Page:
both before and after the drop, making sure to compare similar days of
Is the drop more significant than most week-over-week changes?
Is the drop over a holiday weekend? Is there any reason search volume could’ve dropped?
Use the Search Analytics section to see clicks, impressions, and average position for a given keyword, page, or combo.
Does GSC show a similar rankings drop to what you saw in your
rankings tracker? (Make sure to run the report with the selected
Does your rankings tracker show a sustained rankings drop?
I recommend tracking rankings daily for your important keywords,
so you’ll know if the rankings drop is sustained within a few days.
If you’re looking for a tool recommendation, I’m loving Stat.
If you’ve just seen a drop in your rankings tool and your
traffic and GSC clicks are still up, keep an eye on things and try not
to panic. I’ve seen too many natural fluctuations to go to my boss as
soon as I see an issue.
But if you’re seeing that there’s a rankings change, start going through this guide.
Figure out what went wrong
1. Did Google update their algorithm?
Google rolls out a
new algorithm update at least every day, most silently. Good news is,
there are leagues of SEOs dedicated to documenting those changes.
Are there any SEO articles or blogs talking about a change around the date you saw the change? Check out:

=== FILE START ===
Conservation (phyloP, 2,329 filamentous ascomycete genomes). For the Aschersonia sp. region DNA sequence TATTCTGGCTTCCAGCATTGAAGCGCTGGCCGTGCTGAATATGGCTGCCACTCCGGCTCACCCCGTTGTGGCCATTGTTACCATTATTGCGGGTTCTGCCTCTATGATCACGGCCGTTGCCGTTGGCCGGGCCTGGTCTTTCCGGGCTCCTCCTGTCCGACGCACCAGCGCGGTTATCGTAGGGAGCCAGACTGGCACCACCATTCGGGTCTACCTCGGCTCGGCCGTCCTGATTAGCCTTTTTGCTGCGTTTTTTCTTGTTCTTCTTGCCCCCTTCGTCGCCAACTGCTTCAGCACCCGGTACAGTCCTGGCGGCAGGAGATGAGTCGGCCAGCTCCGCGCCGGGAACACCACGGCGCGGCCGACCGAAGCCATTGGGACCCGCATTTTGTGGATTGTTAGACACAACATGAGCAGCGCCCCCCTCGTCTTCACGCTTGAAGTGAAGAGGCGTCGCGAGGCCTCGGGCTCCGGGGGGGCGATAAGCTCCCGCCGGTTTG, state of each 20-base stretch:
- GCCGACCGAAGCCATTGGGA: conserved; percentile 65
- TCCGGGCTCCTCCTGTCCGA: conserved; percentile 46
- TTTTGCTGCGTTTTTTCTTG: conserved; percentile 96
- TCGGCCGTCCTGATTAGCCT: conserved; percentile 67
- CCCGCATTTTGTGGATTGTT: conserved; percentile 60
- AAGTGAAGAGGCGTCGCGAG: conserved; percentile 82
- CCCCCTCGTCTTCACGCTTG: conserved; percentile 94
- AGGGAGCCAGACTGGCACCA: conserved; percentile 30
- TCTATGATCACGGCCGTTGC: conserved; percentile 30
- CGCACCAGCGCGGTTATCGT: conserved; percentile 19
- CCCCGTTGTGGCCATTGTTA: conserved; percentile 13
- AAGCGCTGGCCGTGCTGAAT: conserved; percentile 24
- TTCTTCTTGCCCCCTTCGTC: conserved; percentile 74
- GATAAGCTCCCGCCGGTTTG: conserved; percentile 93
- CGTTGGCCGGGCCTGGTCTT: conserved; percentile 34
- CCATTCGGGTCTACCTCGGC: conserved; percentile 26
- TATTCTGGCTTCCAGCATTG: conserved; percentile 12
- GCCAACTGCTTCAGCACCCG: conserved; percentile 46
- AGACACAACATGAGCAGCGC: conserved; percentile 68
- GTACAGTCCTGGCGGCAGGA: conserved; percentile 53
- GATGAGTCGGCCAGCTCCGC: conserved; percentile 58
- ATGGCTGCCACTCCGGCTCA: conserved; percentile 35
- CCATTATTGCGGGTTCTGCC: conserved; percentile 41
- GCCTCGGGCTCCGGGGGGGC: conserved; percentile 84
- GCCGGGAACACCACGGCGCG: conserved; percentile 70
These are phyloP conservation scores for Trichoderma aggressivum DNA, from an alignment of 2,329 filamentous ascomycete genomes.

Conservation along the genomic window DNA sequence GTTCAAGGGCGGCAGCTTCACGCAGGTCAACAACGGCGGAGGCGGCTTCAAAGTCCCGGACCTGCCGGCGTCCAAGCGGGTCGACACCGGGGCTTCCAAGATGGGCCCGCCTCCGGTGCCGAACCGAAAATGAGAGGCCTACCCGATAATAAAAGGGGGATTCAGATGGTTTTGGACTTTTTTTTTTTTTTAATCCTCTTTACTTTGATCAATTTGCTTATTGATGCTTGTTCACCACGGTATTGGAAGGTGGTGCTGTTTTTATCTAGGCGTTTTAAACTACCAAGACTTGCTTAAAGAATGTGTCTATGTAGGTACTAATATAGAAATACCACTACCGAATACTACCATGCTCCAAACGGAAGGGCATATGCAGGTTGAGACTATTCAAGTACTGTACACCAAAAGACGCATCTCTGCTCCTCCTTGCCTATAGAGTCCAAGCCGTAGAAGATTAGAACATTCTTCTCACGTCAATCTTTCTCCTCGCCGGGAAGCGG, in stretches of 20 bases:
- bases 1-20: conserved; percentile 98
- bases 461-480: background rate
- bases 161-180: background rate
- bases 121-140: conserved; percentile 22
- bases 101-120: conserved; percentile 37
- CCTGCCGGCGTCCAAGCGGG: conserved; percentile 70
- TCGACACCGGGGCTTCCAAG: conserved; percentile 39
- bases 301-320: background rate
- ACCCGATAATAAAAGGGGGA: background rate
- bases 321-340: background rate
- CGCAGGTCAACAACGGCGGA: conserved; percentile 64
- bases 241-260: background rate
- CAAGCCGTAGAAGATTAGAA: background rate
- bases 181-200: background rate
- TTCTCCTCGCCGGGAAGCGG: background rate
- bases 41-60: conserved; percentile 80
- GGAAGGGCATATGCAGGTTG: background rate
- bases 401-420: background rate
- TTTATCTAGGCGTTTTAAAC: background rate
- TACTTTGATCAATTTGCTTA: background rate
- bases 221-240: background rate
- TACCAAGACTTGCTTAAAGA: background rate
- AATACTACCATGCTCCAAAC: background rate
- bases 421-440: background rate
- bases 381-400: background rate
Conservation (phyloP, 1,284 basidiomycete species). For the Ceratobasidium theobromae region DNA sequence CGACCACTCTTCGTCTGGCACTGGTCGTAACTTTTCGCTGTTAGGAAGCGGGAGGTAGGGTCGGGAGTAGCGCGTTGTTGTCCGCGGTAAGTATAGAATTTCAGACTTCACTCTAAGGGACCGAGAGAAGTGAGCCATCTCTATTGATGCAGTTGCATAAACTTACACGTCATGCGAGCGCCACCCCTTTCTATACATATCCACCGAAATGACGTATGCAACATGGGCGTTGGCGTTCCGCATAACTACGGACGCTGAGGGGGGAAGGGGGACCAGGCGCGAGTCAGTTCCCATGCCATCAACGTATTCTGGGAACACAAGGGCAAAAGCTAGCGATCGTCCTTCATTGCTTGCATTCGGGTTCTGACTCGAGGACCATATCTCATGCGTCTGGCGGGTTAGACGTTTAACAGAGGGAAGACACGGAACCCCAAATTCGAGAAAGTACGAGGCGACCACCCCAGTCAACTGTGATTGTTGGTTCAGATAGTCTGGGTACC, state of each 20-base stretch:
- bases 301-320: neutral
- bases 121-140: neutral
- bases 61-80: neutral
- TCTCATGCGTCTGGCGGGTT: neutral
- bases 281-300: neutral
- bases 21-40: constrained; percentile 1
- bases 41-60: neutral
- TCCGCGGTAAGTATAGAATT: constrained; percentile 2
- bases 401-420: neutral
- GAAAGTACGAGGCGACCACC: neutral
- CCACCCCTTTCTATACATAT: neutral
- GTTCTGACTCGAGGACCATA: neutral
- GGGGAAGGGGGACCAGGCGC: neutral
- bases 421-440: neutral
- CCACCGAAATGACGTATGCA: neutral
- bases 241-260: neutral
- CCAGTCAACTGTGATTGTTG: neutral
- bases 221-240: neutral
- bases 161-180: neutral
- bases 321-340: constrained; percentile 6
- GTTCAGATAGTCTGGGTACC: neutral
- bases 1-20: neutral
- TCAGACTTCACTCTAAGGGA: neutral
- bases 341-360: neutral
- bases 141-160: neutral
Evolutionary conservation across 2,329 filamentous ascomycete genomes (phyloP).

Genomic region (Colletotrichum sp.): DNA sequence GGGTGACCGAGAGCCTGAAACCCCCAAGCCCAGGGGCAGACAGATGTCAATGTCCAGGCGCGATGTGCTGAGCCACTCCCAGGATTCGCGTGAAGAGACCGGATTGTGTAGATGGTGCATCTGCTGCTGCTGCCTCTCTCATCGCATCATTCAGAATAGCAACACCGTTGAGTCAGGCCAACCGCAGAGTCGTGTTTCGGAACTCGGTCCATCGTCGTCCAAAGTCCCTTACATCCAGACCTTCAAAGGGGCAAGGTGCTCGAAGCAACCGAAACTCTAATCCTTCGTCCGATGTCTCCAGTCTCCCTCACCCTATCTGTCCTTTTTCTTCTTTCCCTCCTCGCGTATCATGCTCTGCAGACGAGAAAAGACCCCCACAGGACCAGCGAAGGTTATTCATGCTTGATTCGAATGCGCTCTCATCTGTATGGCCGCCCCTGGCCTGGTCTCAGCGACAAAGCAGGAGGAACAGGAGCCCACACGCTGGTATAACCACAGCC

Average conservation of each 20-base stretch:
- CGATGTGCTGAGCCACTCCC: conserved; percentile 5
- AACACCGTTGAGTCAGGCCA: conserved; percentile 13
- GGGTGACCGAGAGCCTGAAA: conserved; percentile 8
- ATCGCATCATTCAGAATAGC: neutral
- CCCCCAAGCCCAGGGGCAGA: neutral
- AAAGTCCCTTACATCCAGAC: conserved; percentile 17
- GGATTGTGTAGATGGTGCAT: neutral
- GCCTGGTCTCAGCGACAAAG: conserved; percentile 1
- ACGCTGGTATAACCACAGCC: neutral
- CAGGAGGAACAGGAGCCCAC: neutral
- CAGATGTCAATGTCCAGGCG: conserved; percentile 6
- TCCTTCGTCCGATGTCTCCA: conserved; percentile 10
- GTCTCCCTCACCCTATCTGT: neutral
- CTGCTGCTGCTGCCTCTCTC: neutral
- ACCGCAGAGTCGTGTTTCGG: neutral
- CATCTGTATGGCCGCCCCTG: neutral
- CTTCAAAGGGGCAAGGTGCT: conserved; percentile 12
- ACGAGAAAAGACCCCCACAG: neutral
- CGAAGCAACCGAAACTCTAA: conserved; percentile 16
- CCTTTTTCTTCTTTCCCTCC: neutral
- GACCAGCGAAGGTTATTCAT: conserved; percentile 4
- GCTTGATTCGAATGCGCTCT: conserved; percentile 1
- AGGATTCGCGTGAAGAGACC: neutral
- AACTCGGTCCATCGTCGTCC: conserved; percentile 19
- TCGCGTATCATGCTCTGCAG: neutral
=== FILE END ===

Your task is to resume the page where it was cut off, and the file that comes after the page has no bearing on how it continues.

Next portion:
Do you have any SEO friends who have seen a change? Pro tip: Make friends with SEOs who run sites similar to yours, or in your industry. I can’t tell you how helpful it’s been to talk frankly about tests I’d like to run with SEOs who’ve run similar tests.
If this is your issue…
bad news here is that if Google’s updated their algorithm, you’re going
to have to change your approach to SEO in one way or another.
next move is to put together a strategy to either pull yourself out of
this penalty, or at the very least to protect your site from the next
2. Did your site lose links?
Pull the lost links report from Ahrefs or Majestic. They’re the most reputable link counters out there, and their indexes are updated daily.
Has there been a noticeable site-wide link drop?
Has there been a noticeable link drop to the page or group of pages you’ve seen a rankings change for?
Has there been a noticeable link drop to pages on your site that link to the page or group of pages you’ve seen a rankings change for?